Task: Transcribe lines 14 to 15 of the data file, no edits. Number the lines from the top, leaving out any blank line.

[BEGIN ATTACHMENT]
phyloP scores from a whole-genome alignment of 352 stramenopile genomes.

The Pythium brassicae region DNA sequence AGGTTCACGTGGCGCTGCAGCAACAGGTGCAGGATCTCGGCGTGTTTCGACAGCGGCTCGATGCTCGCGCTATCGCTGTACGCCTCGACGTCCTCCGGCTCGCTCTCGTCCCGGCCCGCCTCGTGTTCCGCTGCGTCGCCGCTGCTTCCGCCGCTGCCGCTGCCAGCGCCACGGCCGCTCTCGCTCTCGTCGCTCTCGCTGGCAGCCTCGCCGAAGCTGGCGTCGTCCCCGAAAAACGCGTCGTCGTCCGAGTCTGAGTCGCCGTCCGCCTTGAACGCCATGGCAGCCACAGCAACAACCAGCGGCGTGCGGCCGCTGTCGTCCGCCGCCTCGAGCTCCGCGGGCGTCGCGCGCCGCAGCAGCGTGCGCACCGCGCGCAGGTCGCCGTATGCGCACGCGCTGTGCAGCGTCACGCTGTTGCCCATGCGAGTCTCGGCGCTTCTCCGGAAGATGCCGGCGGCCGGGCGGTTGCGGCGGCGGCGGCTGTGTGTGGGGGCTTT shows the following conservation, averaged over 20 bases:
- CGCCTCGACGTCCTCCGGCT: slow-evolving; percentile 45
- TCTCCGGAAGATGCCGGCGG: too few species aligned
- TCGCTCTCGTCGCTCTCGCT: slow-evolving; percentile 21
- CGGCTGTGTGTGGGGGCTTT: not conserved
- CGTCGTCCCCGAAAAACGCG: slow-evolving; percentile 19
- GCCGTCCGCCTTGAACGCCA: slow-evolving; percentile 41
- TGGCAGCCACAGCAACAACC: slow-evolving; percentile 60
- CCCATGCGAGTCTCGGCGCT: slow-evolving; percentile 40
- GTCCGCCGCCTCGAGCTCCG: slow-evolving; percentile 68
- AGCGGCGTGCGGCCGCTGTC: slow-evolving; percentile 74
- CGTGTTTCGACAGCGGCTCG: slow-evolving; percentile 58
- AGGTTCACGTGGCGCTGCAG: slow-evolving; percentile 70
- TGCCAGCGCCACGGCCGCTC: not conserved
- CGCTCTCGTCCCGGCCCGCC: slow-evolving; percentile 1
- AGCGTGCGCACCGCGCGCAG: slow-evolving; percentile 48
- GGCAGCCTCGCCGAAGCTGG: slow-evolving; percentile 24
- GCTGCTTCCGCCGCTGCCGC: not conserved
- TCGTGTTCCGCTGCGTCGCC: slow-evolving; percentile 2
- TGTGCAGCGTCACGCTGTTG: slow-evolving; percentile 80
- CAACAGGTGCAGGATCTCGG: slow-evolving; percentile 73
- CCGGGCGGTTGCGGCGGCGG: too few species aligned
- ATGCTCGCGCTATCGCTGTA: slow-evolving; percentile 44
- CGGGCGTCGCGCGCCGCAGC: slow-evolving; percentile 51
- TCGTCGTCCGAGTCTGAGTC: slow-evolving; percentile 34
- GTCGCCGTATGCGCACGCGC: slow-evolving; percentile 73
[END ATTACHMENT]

- AGGTTCACGTGGCGCTGCAG: slow-evolving; percentile 70
- TGCCAGCGCCACGGCCGCTC: not conserved